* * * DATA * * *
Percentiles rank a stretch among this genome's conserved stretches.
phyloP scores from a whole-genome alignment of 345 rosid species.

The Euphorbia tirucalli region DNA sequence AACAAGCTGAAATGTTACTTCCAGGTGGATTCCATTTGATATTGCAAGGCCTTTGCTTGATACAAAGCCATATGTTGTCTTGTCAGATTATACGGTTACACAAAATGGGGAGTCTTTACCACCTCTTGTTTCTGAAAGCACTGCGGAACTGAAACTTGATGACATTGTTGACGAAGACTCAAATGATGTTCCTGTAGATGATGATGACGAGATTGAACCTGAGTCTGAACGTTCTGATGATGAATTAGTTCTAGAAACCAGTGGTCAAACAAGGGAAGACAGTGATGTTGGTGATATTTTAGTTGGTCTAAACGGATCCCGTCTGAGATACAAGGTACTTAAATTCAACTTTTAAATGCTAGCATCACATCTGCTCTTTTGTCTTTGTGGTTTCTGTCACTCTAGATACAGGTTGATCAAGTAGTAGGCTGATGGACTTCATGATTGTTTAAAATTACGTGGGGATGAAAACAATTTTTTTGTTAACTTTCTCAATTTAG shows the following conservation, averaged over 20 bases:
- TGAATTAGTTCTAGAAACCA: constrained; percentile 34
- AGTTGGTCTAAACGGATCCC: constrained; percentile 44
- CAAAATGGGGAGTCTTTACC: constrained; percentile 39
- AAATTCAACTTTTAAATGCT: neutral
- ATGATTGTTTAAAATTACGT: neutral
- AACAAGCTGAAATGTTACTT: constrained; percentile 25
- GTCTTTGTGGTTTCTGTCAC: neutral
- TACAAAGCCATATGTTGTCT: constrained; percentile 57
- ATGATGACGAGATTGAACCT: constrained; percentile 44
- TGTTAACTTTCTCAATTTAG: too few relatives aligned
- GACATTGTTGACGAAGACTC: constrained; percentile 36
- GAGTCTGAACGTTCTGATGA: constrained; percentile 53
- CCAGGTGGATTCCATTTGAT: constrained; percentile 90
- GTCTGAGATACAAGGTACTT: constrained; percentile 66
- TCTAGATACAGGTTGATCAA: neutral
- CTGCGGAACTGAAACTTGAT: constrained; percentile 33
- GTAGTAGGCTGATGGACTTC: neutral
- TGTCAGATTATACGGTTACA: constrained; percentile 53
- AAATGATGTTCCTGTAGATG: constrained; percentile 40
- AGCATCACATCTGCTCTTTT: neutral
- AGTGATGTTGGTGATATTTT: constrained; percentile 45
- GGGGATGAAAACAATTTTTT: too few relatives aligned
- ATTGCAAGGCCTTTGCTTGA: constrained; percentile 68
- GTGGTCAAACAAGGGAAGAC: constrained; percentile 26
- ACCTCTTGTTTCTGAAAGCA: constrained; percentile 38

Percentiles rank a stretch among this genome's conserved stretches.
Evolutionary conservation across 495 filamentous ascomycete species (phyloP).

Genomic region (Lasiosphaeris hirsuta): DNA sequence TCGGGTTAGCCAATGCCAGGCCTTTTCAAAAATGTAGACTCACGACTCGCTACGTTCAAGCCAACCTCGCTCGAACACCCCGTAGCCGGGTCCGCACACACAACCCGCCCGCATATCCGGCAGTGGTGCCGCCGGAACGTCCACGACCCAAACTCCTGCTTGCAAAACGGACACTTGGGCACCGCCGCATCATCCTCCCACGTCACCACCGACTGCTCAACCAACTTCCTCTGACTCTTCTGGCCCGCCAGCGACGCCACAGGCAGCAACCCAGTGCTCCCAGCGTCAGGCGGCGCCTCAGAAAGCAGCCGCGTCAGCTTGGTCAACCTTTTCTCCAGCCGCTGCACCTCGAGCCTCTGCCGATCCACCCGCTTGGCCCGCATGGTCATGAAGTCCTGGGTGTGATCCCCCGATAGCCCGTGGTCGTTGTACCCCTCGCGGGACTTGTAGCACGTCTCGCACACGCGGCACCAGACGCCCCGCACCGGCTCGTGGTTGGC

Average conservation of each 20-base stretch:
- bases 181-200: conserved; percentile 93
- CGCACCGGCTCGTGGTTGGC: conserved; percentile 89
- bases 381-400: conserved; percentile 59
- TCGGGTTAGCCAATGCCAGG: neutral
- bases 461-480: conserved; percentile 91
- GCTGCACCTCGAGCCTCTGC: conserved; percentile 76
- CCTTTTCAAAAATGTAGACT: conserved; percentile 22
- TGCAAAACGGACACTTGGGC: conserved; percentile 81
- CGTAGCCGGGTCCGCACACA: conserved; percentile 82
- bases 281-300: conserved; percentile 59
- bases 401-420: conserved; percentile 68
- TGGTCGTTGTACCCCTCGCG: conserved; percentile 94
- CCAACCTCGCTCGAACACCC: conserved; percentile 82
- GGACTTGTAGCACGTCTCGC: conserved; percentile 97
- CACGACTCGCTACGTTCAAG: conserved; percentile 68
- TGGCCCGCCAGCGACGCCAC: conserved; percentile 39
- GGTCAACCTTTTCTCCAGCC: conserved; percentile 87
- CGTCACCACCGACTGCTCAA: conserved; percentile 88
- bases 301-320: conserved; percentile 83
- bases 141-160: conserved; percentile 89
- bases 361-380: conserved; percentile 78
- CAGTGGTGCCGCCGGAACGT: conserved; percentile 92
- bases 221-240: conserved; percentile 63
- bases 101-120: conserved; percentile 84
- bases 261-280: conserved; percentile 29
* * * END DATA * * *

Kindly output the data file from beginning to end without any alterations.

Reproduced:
Percentiles rank a stretch among this genome's conserved stretches.
phyloP scores from a whole-genome alignment of 345 rosid species.

The Euphorbia tirucalli region DNA sequence AACAAGCTGAAATGTTACTTCCAGGTGGATTCCATTTGATATTGCAAGGCCTTTGCTTGATACAAAGCCATATGTTGTCTTGTCAGATTATACGGTTACACAAAATGGGGAGTCTTTACCACCTCTTGTTTCTGAAAGCACTGCGGAACTGAAACTTGATGACATTGTTGACGAAGACTCAAATGATGTTCCTGTAGATGATGATGACGAGATTGAACCTGAGTCTGAACGTTCTGATGATGAATTAGTTCTAGAAACCAGTGGTCAAACAAGGGAAGACAGTGATGTTGGTGATATTTTAGTTGGTCTAAACGGATCCCGTCTGAGATACAAGGTACTTAAATTCAACTTTTAAATGCTAGCATCACATCTGCTCTTTTGTCTTTGTGGTTTCTGTCACTCTAGATACAGGTTGATCAAGTAGTAGGCTGATGGACTTCATGATTGTTTAAAATTACGTGGGGATGAAAACAATTTTTTTGTTAACTTTCTCAATTTAG shows the following conservation, averaged over 20 bases:
- TGAATTAGTTCTAGAAACCA: constrained; percentile 34
- AGTTGGTCTAAACGGATCCC: constrained; percentile 44
- CAAAATGGGGAGTCTTTACC: constrained; percentile 39
- AAATTCAACTTTTAAATGCT: neutral
- ATGATTGTTTAAAATTACGT: neutral
- AACAAGCTGAAATGTTACTT: constrained; percentile 25
- GTCTTTGTGGTTTCTGTCAC: neutral
- TACAAAGCCATATGTTGTCT: constrained; percentile 57
- ATGATGACGAGATTGAACCT: constrained; percentile 44
- TGTTAACTTTCTCAATTTAG: too few relatives aligned
- GACATTGTTGACGAAGACTC: constrained; percentile 36
- GAGTCTGAACGTTCTGATGA: constrained; percentile 53
- CCAGGTGGATTCCATTTGAT: constrained; percentile 90
- GTCTGAGATACAAGGTACTT: constrained; percentile 66
- TCTAGATACAGGTTGATCAA: neutral
- CTGCGGAACTGAAACTTGAT: constrained; percentile 33
- GTAGTAGGCTGATGGACTTC: neutral
- TGTCAGATTATACGGTTACA: constrained; percentile 53
- AAATGATGTTCCTGTAGATG: constrained; percentile 40
- AGCATCACATCTGCTCTTTT: neutral
- AGTGATGTTGGTGATATTTT: constrained; percentile 45
- GGGGATGAAAACAATTTTTT: too few relatives aligned
- ATTGCAAGGCCTTTGCTTGA: constrained; percentile 68
- GTGGTCAAACAAGGGAAGAC: constrained; percentile 26
- ACCTCTTGTTTCTGAAAGCA: constrained; percentile 38

Percentiles rank a stretch among this genome's conserved stretches.
Evolutionary conservation across 495 filamentous ascomycete species (phyloP).

Genomic region (Lasiosphaeris hirsuta): DNA sequence TCGGGTTAGCCAATGCCAGGCCTTTTCAAAAATGTAGACTCACGACTCGCTACGTTCAAGCCAACCTCGCTCGAACACCCCGTAGCCGGGTCCGCACACACAACCCGCCCGCATATCCGGCAGTGGTGCCGCCGGAACGTCCACGACCCAAACTCCTGCTTGCAAAACGGACACTTGGGCACCGCCGCATCATCCTCCCACGTCACCACCGACTGCTCAACCAACTTCCTCTGACTCTTCTGGCCCGCCAGCGACGCCACAGGCAGCAACCCAGTGCTCCCAGCGTCAGGCGGCGCCTCAGAAAGCAGCCGCGTCAGCTTGGTCAACCTTTTCTCCAGCCGCTGCACCTCGAGCCTCTGCCGATCCACCCGCTTGGCCCGCATGGTCATGAAGTCCTGGGTGTGATCCCCCGATAGCCCGTGGTCGTTGTACCCCTCGCGGGACTTGTAGCACGTCTCGCACACGCGGCACCAGACGCCCCGCACCGGCTCGTGGTTGGC

Average conservation of each 20-base stretch:
- bases 181-200: conserved; percentile 93
- CGCACCGGCTCGTGGTTGGC: conserved; percentile 89
- bases 381-400: conserved; percentile 59
- TCGGGTTAGCCAATGCCAGG: neutral
- bases 461-480: conserved; percentile 91
- GCTGCACCTCGAGCCTCTGC: conserved; percentile 76
- CCTTTTCAAAAATGTAGACT: conserved; percentile 22
- TGCAAAACGGACACTTGGGC: conserved; percentile 81
- CGTAGCCGGGTCCGCACACA: conserved; percentile 82
- bases 281-300: conserved; percentile 59
- bases 401-420: conserved; percentile 68
- TGGTCGTTGTACCCCTCGCG: conserved; percentile 94
- CCAACCTCGCTCGAACACCC: conserved; percentile 82
- GGACTTGTAGCACGTCTCGC: conserved; percentile 97
- CACGACTCGCTACGTTCAAG: conserved; percentile 68
- TGGCCCGCCAGCGACGCCAC: conserved; percentile 39
- GGTCAACCTTTTCTCCAGCC: conserved; percentile 87
- CGTCACCACCGACTGCTCAA: conserved; percentile 88
- bases 301-320: conserved; percentile 83
- bases 141-160: conserved; percentile 89
- bases 361-380: conserved; percentile 78
- CAGTGGTGCCGCCGGAACGT: conserved; percentile 92
- bases 221-240: conserved; percentile 63
- bases 101-120: conserved; percentile 84
- bases 261-280: conserved; percentile 29